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A Coffee Story

Coffee is produced in over fifty countries worldwide. It is one of the most widely traded agricultural products in the world. Over 2.25 billion cups are consumed daily. The importance of coffee to the global economy cannot be overstated. There are twenty-five million small farms that produce 80% of the world's coffee. Many of these producers fail to earn a reliable living and it's not unusual that they barely cover the cost of production.

Fortunately, there is a growing movement dedicated to raising standards and making quality the highest priority. Producers are encouraged to invest time, sustainable farming practices and resources, in producing the highest quality coffee possible. With better coffee, they are guaranteed a higher price and often times they are paid considerably more than Fair Trade prices. This supports their families and allows them to grow their business and continue producing high quality coffee.

The Specialty coffee movement is rapidly expanding as more and more people are choosing not only a higher standard of quality and flavor in their cup, but also a higher standard of living for every person involved along the way.

 

If you drink two cups of coffee a day, you will require eighteen coffee trees (it's actually a shrub) devoted just to you, annually. Coffea arabica (Arabica coffee) makes up approximately 70% of the world's coffee production. It takes three to five years for a newly planted tree to begin to bear fruit. The fruit, known as a coffee cherry, turns bright red when it is ripe and ready for harvest.

 

Coffee is seasonal, just as with any other produce. The harvest seasons vary throughout the different coffee-producing countries. Almost all high quality coffee is hand picked, one coffee cherry at a time. Only cherries at peak ripeness are harvested and generally three or four passes are made during a harvest season. The average coffee tree produces an annual yield of 1 to 1 1/2 pounds of roasted coffee.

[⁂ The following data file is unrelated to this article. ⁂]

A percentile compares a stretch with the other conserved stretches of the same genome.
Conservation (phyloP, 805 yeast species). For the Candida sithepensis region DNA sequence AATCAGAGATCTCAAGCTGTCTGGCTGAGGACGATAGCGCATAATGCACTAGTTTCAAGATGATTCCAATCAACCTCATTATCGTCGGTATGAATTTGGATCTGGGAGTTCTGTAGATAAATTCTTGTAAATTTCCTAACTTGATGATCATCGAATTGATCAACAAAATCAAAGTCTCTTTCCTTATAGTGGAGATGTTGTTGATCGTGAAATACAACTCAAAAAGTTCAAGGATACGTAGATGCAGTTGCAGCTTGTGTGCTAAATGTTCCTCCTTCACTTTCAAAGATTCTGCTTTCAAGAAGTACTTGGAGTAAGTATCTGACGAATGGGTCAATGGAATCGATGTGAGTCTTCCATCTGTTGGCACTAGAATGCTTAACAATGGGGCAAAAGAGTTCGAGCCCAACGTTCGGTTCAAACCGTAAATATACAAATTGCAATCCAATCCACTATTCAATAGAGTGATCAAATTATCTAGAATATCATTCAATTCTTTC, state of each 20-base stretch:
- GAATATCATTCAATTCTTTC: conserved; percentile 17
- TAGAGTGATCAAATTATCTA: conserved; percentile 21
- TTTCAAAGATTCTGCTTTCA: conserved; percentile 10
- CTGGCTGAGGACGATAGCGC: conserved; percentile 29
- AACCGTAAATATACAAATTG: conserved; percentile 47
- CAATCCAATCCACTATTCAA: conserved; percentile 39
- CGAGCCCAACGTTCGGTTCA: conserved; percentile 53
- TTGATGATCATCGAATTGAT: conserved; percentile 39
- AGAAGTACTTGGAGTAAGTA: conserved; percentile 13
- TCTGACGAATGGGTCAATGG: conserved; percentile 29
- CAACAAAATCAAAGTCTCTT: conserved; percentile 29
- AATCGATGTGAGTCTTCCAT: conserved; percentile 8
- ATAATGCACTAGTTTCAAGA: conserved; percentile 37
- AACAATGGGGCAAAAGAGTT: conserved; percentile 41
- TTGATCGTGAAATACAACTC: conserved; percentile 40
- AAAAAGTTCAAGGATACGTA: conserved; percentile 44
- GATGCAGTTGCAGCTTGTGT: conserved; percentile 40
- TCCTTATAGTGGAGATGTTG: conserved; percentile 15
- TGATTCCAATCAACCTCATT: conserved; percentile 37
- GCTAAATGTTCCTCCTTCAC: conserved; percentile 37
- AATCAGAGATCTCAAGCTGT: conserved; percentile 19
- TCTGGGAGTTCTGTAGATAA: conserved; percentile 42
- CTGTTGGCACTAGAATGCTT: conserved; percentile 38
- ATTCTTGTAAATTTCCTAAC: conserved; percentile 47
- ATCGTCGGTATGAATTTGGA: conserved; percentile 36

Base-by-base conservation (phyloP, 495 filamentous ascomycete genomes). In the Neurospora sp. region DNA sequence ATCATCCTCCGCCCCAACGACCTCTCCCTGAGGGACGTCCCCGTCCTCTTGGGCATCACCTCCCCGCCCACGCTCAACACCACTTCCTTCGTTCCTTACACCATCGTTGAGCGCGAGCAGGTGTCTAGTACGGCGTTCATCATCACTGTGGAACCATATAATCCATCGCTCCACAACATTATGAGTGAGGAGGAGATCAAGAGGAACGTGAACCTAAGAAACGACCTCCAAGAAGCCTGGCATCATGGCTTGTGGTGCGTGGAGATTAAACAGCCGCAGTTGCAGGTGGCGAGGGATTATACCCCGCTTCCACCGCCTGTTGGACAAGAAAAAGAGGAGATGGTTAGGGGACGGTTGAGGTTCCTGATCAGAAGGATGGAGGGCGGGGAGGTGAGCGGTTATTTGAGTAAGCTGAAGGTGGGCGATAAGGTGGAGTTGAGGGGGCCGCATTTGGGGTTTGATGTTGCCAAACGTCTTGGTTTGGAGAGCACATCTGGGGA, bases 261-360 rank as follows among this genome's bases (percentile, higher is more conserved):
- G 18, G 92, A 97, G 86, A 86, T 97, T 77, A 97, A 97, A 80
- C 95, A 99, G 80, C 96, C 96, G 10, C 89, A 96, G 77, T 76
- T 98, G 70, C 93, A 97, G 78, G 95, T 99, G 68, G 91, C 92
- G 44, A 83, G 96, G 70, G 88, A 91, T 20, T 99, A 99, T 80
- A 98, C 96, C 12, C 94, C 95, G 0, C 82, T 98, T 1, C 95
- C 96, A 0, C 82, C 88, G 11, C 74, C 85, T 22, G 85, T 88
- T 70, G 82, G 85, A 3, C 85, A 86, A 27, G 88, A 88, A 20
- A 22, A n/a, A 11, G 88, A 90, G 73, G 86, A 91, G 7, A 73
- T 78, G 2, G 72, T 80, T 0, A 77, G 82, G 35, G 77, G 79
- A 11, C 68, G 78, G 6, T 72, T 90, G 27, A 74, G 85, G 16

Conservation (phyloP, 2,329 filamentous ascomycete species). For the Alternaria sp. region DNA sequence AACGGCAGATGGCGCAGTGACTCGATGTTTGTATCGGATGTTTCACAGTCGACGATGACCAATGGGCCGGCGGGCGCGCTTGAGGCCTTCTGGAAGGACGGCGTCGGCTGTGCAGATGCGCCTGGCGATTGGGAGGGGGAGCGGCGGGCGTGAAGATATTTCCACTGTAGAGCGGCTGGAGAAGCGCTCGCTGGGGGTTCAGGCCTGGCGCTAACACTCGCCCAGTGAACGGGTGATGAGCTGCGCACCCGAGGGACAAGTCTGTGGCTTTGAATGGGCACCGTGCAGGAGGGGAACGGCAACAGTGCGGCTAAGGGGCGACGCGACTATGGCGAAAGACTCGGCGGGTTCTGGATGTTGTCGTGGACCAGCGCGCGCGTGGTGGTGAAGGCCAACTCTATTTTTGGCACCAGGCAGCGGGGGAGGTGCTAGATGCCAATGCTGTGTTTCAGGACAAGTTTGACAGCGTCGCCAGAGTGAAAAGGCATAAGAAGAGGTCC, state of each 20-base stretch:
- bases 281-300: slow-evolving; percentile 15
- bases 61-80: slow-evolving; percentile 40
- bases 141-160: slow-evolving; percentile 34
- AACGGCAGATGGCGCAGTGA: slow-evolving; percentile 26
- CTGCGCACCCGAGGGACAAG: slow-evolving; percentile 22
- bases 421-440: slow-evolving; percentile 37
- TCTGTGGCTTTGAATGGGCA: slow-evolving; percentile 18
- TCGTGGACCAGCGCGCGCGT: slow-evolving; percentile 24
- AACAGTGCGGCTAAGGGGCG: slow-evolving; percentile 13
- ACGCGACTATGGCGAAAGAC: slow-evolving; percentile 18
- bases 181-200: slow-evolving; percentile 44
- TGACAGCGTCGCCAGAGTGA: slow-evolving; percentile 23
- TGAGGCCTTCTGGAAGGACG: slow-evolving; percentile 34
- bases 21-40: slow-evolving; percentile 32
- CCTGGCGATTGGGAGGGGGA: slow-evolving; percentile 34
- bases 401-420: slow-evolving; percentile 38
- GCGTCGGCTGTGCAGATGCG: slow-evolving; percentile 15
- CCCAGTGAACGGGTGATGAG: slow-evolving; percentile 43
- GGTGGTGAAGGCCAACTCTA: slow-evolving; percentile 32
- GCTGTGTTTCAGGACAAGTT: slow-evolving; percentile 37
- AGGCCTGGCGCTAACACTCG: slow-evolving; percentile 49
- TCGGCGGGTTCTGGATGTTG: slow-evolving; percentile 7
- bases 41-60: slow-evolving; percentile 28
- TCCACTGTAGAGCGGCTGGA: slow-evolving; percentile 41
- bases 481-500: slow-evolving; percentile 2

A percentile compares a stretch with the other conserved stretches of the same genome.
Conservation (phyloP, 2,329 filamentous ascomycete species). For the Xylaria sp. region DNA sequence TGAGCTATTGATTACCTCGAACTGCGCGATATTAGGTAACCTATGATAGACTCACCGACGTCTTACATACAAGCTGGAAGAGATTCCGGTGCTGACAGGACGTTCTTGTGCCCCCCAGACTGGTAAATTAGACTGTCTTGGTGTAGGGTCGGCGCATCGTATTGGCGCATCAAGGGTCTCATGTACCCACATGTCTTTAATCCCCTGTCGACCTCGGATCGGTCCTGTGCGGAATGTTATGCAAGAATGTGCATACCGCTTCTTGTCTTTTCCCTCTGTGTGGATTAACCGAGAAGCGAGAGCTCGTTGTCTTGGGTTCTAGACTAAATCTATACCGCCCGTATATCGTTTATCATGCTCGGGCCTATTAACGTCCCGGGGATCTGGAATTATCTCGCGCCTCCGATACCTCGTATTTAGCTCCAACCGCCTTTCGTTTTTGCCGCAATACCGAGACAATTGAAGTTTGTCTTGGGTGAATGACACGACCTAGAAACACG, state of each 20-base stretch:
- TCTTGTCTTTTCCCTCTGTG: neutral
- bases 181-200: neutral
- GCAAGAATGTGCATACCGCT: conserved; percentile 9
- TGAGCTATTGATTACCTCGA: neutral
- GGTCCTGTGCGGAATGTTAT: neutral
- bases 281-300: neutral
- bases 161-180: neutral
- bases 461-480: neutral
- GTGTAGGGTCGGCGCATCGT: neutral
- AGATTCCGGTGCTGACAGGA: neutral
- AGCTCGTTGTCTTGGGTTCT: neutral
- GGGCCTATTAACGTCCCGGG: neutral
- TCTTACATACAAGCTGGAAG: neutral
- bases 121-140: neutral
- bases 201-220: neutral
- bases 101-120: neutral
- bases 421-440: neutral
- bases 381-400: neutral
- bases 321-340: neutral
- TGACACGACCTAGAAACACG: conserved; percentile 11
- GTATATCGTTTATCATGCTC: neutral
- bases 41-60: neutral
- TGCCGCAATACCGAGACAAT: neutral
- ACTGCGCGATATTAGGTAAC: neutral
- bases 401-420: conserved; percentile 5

Once the cherries have been picked they must be processed in one of the three basic methods- Washed, Semi-washed, and Natural. The method by which the coffee is processed affects the resulting flavor. In the center of each cherry are two seeds, the so-called green coffee beans. Occasionally, there is a single seed and these are known as peaberry. During processing, the beans are hand-sorted based on quality.

 

Green coffee is then graded and classified for export. Coffees of the best cup quality secure the highest price. For the finest coffees, origin of the beans (farm or estate,country) is especially important. Each region has some general flavor characteristics. Green coffee beans are packaged and loaded into shipping containers ready for export. Transport can take a few weeks to a few months.

 

Many factors have contributed to the coffees taste and quality up to this point. It is at this stage in the process that all of a coffees potential is enhanced or lost. You can't take mediocre coffee, roast it and make it better. But, you can easily ruin all of the efforts put into producing excellent coffees if it's not roasted well. Roasting coffee is a synergistic combination of art and science. The process of roasting requires paying close attention to subtle cues in sight, smell, temperature, airflow and overall progression. There's little room between under-roasted and over-roasted. A good roast allows for the crafting of a great cup of coffee.

 

It's important for freshly roasted coffee to be enjoyed soon after roasting. Knowing the roast date is an important factor in making a good brew. There's an ideal window after roasting, between twenty-four hours and two weeks where coffee continues to develop and is at its best. Signing up for a subscription is one way to ensure you are receiving the freshest, best tasting coffees available. There's no need to remember to place an order. Set it and forget it. Once you sign up, coffee is roasted and delivered on a set schedule. It's that easy.

 

Now it's time to enjoy the many efforts of coffee's great journey. There are many methods for brewing a good cup of coffee and several factors to consider regardless of the method you choose. Coffee-to-water ratio, grind size, water temperature and brew time each has an affect on the resulting brew. If any of these is off the coffee can be over-extracted (bitter, strong) or under-extracted (sour, weak). Here are some basic guidelines:

  • Use Seven Stones freshly roasted beans (just kidding...no I'm not)
  • Start with a ratio of 2 Tbsp (12g) coffee beans per 6oz (192g) of water
  • Heat the water to between 195° and 205°F
  • Pre-rinse paper filter if you're using one
  • Preheat mug
  • Adjust grind for brew method
  • Grind immediately before brewing (a burr grinder is ideal for an even grind)
  • Store beans in an airtight container in a cool, dry place. Avoid storing in the refrigerator or freezer